Vinyl is often used in bagmaking. I have talked about it in general a number of times, including last week when I talked about marking vinyl for sewing. I thought I would gather some of what I have written before into one post for your convenience.
Supplies to use for sewing with vinyl:
- SewTites – both dots and rectangle shapes are available. These act like pins without poking holes in your project
- Tissue paper
- Blue tape
- Scissors: I don’t use my good Ginghers, but I also don’t use paper scissors. I use middle of the road Fiskars
- Thread: I used my regular thread. It shows up, though, so make sure you use a color you don’t mind looking at.
- Optional: Teflon foot
- Optional: Roller foot – see post about using the roller foot
- Use fabric for making handles, if you are making a bag. You can combine fabric and vinyl with no problem and the handles will be much more comfortable make out of fabric.
- Use quilting thread, if you want, to sew vinyl bags together. It is a little thicker than regular Aurifil 50 wt. It gave me a little more of a feeling of security when I made the clear vinyl bag.
- Use a blowdryer to get folds or wrinkles out. Test on a low heat farther away from the vinyl and gradually increase the heat. Move the blowdryer closer and closer until you find the sweet spot.
- Sew in creases. Pressing them (see below) doesn’t work, so sewing an 1/8th of an inch from the edge puts in a nice, permanent crease.
- Press. Pressing is not an option. The vinyl will melt all over your iron, your ironing board, everything and make a huge mess. You can use a blowdryer if there are folds.
- Don’t use pins. Once you prick vinyl, the hole does not ‘heal’ like it does with cotton quilting fabric
- No ripping. Jack-the-Ripper is not your friend with this material. Again, the holes do not heal, so if you need to rip, you will need to re-cut the piece or sew in exactly the same holes.
- Add a vinyl pocket to a bag in a location that might be near a heat source, e.g. an integrated pressing mat.
The big thing is to use tissue on top and bottom of the vinyl so that the vinyl is not in contact with your sewing machine bed or presser foot. The vinyl will stick to the bed of the machine and the foot. The tissue paper buffers both from the vinyl and allows you to sew.
Pen leaks, water spills and other messes are easy to clean up with paper towel and some Simply Green or a cleaning wipe. Sometimes, I can’t avoid putting the vinyl bag I made down in something that someone else has spilled simply because I didn’t see the mess. The vinyl also protects my stuff quite well in the rain.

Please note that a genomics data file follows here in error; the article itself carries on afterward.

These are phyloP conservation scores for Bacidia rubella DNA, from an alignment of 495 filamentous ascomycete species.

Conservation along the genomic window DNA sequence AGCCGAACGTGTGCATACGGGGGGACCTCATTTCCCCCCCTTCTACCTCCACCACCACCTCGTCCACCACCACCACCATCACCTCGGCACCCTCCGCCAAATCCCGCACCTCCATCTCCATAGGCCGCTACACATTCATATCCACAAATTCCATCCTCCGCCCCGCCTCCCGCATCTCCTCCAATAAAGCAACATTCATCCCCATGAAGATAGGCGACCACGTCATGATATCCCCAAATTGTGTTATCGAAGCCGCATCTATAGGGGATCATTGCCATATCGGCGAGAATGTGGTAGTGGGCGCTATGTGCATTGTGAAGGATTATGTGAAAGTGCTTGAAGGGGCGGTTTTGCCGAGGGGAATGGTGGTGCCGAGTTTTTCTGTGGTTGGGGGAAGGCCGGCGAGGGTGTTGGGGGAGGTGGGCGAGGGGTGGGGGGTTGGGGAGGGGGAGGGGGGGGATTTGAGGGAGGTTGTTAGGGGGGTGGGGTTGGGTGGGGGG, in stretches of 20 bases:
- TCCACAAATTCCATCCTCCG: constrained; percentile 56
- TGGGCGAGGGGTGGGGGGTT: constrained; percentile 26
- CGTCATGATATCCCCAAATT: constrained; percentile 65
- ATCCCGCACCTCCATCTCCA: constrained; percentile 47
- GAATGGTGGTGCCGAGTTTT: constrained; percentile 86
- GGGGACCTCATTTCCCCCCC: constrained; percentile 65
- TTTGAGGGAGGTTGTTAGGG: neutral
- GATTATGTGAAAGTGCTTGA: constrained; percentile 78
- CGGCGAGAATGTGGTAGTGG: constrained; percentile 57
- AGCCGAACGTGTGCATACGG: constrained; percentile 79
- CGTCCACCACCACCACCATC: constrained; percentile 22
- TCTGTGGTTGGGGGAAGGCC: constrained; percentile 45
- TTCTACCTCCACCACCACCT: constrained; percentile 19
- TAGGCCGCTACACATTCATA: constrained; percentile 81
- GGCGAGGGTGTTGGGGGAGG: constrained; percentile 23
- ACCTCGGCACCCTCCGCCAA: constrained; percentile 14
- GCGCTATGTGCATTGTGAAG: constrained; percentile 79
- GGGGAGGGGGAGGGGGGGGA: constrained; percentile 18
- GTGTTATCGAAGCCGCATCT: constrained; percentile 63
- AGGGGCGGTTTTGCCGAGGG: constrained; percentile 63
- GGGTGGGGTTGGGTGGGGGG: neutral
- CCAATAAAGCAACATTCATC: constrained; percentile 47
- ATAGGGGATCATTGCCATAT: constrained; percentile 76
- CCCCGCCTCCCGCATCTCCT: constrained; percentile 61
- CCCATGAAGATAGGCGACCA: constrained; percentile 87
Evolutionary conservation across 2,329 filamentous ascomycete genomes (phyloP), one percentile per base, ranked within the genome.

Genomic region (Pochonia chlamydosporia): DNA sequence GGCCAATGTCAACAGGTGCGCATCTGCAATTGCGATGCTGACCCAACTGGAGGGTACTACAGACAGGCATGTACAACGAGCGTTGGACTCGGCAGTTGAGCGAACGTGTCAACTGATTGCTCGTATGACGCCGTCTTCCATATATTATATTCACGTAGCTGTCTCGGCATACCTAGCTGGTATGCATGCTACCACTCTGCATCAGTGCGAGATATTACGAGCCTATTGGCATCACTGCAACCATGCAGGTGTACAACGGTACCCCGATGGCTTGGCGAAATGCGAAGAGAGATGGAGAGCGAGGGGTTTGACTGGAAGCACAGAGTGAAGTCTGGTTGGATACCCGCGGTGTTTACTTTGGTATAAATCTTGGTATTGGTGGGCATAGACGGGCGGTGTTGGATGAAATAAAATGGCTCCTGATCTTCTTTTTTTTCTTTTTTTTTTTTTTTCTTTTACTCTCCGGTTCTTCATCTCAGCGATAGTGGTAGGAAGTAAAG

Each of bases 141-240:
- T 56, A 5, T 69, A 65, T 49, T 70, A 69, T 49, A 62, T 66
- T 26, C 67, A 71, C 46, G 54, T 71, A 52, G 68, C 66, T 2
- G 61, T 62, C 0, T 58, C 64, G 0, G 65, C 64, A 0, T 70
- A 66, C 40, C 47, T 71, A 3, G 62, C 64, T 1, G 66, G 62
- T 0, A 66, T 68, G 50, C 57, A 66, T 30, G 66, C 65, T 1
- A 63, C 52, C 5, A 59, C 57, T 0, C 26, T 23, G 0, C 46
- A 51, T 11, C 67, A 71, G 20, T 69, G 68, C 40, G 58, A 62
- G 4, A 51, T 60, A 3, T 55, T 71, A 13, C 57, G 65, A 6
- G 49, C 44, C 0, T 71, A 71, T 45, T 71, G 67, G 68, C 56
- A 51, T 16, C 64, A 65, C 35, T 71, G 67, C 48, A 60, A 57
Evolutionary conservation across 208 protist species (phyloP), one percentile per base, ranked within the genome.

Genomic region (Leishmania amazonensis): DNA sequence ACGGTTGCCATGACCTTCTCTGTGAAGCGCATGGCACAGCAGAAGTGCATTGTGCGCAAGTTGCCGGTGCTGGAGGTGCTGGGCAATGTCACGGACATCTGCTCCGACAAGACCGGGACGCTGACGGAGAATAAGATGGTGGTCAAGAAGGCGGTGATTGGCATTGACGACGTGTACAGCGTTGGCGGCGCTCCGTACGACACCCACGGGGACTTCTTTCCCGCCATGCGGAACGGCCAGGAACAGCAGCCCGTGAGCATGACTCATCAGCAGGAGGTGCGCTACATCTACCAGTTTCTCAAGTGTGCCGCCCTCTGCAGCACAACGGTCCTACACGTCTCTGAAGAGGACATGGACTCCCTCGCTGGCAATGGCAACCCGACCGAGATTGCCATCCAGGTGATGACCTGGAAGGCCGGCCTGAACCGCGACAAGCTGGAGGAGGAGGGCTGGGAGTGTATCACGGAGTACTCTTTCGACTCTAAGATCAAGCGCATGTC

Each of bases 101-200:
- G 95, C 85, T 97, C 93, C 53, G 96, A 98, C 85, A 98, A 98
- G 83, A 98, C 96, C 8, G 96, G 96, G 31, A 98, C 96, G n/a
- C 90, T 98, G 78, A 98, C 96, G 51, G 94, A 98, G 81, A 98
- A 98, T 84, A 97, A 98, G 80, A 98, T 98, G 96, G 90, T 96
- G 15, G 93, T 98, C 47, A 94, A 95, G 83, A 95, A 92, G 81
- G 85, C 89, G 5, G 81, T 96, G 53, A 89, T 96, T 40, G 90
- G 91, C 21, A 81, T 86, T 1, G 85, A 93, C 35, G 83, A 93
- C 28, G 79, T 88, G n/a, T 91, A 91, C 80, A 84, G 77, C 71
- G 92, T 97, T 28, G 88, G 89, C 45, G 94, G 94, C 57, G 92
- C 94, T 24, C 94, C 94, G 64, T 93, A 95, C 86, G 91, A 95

Some of the things that I like about this bag are also disadvantages. It is great for me to be able to see inside the bag, but I don’t want other people to see my phone, tablet or digital camera. I definitely cannot use this bag to hold a table at a cafe’.
Using vinyl as a bag in hot weather is iffy. The vinyl becomes very soft and pliable. I think the handles might stretch if the weather becomes hot enough.
While working on my project, I had to develop some tips/tricks of my own.
The Running with Scissors pattern, in general, is really good. It says, however, in the vinyl pocket part of the pattern, to mark the vinyl to make smaller pockets. The pattern didn’t say how to mark the vinyl. I didn’t have access to the video at the time, which may have some tips. I didn’t want to use a Micron pen, though I know that ink can be washed off of vinyl pretty easily. I also don’t have one of those wash away pens, so I decided to use blue tape. I used tape to mark the lines I needed to sew along.
I sewed right next to the tape. I didn’t want to sew through it, because that would create a mess. I knew my needle would cake with the adhesive. This was a tricky operation, because I also needed to sew with the vinyl covered by tissue. I didn’t bring specific tissue, so I used the wrapper from the vinyl. You don’t need much, but you do need longish strips. The only issue was that there was a little residue left on the vinyl from the tape. I’ll clean it off later.
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